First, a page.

We all participated in the Crystal Beach 5k this morning and I managed a “decent-but-not-super-impressive” time of 24:10 which at this juncture of my training, well, let’s just say I’ll take it. The big reward though, is that now that it’s all over I get to chill out and listen to something I’m super excited about. You see, yesterday (Oct. 7th) was a near holy day with the release of the new Drive-By Truckers album ‘American Band‘.
Can you tell I’m just a titch excited?
Hold my calls.
The Drive-By Truckers has always been a political band. Even while Patterson Hood and Mike Cooley were writing goofy (yet still amazingly awesome) songs like ‘Buttholeville‘ and ‘Too Much Sex (Too Little Jesus)’ two decades ago, they were also calling out Southern character and culture while embracing what they’d soon dub the “duality of the Southern thing”. Home is home, for better or worse, but sometimes a home stuck in its ways needs a kick in the ass. It’s a unique position for a rock band that writes catchy, foot-stomping rallying cries played not only to Southerners, but also to an increasingly diverse audience…including myself.
Drive-By Truckers picked a nice time to come up with one of their sharpest assessments yet of what Patterson once called “the Southern Thing”. ‘American Band’ is a Southern liberal’s attempt to puzzle through the emulsified white working class alienation and resentment that’s been endlessly cited as a force driving the rise of Donald Trump. The Confederate flag, Iraq, the NRA, immigration hysteria and other hot buttons are pushed, but Hood and fellow songwriter Cooley rarely go in for sloganeering. Instead, they use empathy, vivid storytelling and subtle imagery to unpack brutal complexities.
Predictably, Cooley brings the album’s biggest rocker ‘Surrender Under Protest‘ which evokes the Civil War’s “lost cause” tradition to lash out against Dixie-pride holdouts but still seems to leave room for dialogue, and ‘Ramone Casiano‘, a topical folk rocker telling the little known tale of former National Rife Association leader Harlon Carter and the murder of 15-year-old Ramon Casiano. Patterson reciprocates with the deep character sketches that I absolutely adore, like ‘Guns of Umpqua‘, about an Oregon mass shooting, that unfolds gently as a crisp morning, making for an almost impossibly poetic depiction of unfathomable loss and tragedy; ‘What It Means‘ reflects on systemic racism over swelling organ, a soft honky tonk two-step and hand claps and ‘Sun Don’t Shine‘ which is damn pretty as far as Southern Rock go.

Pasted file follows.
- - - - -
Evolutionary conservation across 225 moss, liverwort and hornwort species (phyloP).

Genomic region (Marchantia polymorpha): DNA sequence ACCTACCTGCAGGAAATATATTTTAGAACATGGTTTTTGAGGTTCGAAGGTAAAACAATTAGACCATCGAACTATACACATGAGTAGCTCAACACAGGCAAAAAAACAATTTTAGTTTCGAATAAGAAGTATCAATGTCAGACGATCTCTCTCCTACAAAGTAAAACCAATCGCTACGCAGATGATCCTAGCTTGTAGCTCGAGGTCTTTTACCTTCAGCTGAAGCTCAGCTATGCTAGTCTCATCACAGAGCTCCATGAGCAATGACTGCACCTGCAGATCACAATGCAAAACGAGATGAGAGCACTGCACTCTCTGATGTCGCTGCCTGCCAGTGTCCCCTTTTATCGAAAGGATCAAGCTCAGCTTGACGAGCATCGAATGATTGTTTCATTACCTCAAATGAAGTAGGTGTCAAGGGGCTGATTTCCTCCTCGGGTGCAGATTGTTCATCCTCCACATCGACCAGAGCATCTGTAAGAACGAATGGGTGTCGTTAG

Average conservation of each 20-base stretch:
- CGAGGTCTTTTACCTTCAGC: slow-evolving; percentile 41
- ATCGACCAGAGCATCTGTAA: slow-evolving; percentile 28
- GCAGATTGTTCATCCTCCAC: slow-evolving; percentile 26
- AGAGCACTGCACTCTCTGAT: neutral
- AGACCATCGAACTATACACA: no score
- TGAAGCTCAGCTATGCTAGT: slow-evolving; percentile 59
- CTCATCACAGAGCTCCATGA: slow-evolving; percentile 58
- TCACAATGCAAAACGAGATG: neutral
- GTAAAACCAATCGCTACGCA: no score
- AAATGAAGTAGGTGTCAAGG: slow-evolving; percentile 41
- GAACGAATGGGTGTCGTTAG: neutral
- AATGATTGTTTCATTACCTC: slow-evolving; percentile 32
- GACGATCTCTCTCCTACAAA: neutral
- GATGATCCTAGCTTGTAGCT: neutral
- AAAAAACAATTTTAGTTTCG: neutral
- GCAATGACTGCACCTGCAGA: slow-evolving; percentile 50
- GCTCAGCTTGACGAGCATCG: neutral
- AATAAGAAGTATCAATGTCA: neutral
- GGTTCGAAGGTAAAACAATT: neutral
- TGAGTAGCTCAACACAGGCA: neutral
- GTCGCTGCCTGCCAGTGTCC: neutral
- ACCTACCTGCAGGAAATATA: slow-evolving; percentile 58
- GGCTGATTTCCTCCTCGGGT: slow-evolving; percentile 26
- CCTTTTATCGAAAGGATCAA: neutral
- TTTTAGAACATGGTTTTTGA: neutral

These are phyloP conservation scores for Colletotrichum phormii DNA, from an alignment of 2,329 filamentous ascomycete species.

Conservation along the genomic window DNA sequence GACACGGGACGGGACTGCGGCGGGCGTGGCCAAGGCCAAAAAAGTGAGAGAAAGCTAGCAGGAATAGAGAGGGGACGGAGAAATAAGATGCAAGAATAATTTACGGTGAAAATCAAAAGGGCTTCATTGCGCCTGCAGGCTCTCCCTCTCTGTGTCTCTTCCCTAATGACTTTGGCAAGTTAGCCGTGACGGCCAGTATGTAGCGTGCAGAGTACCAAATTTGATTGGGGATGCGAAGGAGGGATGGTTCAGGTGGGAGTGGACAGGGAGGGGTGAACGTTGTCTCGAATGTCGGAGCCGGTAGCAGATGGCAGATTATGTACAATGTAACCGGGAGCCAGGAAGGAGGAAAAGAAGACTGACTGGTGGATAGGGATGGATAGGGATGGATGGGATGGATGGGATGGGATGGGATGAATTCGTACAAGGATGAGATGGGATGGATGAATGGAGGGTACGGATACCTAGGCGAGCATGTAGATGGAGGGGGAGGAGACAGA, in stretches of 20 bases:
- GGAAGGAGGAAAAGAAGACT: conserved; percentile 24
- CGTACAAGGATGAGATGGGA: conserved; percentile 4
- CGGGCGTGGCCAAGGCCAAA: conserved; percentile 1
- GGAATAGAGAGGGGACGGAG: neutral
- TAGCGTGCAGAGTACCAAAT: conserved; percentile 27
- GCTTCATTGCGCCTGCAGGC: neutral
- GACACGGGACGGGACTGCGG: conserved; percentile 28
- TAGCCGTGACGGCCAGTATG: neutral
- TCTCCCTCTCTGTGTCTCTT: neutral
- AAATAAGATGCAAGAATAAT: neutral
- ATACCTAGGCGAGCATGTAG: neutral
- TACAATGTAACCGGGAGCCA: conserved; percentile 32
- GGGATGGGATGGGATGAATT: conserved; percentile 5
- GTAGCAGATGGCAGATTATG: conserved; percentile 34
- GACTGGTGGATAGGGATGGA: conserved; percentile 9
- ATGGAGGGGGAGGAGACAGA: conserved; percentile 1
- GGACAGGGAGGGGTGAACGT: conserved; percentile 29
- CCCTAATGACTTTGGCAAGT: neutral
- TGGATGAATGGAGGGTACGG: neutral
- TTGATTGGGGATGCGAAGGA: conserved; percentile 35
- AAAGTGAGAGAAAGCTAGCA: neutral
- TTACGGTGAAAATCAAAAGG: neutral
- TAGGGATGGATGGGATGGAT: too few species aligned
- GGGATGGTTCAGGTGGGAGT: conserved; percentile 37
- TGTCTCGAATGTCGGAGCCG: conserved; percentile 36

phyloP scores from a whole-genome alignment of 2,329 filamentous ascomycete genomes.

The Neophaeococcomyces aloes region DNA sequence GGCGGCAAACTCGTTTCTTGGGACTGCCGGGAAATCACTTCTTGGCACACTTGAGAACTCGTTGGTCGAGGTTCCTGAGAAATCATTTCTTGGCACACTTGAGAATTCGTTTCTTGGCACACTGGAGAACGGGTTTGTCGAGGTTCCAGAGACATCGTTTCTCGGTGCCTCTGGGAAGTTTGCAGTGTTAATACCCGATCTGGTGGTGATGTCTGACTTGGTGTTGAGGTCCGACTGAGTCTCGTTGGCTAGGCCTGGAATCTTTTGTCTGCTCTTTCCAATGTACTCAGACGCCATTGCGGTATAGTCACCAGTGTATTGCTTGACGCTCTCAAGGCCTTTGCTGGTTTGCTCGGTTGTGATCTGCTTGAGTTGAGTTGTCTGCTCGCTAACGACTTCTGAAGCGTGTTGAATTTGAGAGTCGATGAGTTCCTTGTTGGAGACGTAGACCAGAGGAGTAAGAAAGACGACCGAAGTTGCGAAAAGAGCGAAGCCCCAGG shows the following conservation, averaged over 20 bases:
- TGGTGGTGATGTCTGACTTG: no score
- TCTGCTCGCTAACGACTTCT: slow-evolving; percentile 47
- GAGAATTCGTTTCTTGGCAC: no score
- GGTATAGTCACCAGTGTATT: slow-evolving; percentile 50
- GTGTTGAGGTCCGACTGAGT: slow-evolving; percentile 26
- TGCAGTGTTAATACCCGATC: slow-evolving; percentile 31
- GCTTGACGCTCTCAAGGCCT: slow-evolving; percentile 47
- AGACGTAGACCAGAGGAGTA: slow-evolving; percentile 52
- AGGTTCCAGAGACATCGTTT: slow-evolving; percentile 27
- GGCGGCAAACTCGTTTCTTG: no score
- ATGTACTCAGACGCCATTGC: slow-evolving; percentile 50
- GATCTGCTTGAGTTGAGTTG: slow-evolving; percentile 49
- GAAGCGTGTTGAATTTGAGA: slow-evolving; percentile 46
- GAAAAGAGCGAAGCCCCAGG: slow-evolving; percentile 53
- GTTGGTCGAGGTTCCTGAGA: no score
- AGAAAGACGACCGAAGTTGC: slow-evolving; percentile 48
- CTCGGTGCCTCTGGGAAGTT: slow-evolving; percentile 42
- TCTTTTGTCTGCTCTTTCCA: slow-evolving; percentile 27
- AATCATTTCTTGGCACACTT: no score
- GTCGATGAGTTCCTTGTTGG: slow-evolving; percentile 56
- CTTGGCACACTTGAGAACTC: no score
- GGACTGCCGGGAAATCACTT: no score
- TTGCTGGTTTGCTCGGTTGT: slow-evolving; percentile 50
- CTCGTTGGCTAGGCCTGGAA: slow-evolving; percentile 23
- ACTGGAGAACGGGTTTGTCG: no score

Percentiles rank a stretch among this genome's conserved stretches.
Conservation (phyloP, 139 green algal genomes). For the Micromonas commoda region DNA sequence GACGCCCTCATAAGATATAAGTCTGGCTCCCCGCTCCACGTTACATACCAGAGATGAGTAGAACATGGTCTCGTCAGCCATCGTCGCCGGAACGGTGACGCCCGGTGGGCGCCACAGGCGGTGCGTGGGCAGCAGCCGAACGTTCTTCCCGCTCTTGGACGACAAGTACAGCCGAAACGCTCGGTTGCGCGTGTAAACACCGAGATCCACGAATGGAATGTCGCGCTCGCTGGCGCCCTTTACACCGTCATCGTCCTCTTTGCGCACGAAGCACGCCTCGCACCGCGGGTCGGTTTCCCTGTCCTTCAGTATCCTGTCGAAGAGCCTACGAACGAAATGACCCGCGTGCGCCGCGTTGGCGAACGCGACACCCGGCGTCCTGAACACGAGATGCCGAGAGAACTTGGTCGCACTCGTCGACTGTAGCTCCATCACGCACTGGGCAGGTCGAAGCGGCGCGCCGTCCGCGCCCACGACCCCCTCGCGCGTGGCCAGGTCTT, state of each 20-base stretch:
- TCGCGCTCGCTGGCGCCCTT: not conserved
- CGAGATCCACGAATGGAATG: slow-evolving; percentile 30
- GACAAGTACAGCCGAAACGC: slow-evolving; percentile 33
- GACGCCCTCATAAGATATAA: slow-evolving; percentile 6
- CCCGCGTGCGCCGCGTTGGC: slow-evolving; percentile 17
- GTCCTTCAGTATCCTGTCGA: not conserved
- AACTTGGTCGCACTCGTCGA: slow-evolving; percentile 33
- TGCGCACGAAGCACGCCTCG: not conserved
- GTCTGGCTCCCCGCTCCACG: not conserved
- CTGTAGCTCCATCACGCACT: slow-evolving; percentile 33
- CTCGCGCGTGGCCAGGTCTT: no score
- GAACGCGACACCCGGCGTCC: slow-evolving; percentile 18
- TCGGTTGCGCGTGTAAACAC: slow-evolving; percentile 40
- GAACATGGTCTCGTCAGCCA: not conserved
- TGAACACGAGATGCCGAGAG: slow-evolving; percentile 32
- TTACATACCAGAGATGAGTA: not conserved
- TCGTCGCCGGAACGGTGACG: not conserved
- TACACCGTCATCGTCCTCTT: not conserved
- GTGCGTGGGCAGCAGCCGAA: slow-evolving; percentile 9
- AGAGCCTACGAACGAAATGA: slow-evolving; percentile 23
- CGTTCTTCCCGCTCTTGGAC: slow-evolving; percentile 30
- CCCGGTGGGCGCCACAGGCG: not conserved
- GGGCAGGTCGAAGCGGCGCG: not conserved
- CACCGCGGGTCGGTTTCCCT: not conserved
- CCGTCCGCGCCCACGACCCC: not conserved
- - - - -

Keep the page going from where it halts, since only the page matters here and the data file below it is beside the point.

‘What it Means‘ may be one of their most introspective songs about America and current “state of the union” in this asinine Donald Trump era we live in. ‘Baggage‘ ends the album with Hood’s reflection on Robin William’s suicide and his own struggles with depression, which will probably hit really close to home for anyone else who has dealt with these demons. There’s also the cool little 45-inch single for ‘Kinky-Hypocrite‘ thrown in for good measure.
It’s hard to stress how amazing this album is. The band is tight, the music is mature, and the message is deep. And, likely, this album will only get better the more I get to know it.
You see, there are two types of DBT albums: the kind that grab me right away and I fall in love with then ultimately become obsessed about, and the kind that grow on me a little slower, yet I grow to love it just as much.
This album is certainly that first kind of album.
It’s a fantastic listen this afternoon while munching taco salad, reading a few chapters of ‘Road to Valor‘ (Aili McConnon), watching the Ironman World Championships and resting my sore post-race quads. Oh, and tickets for the February 4th show at The Phoenix in Toronto, Ontario have already been procured.
See you at the rock show!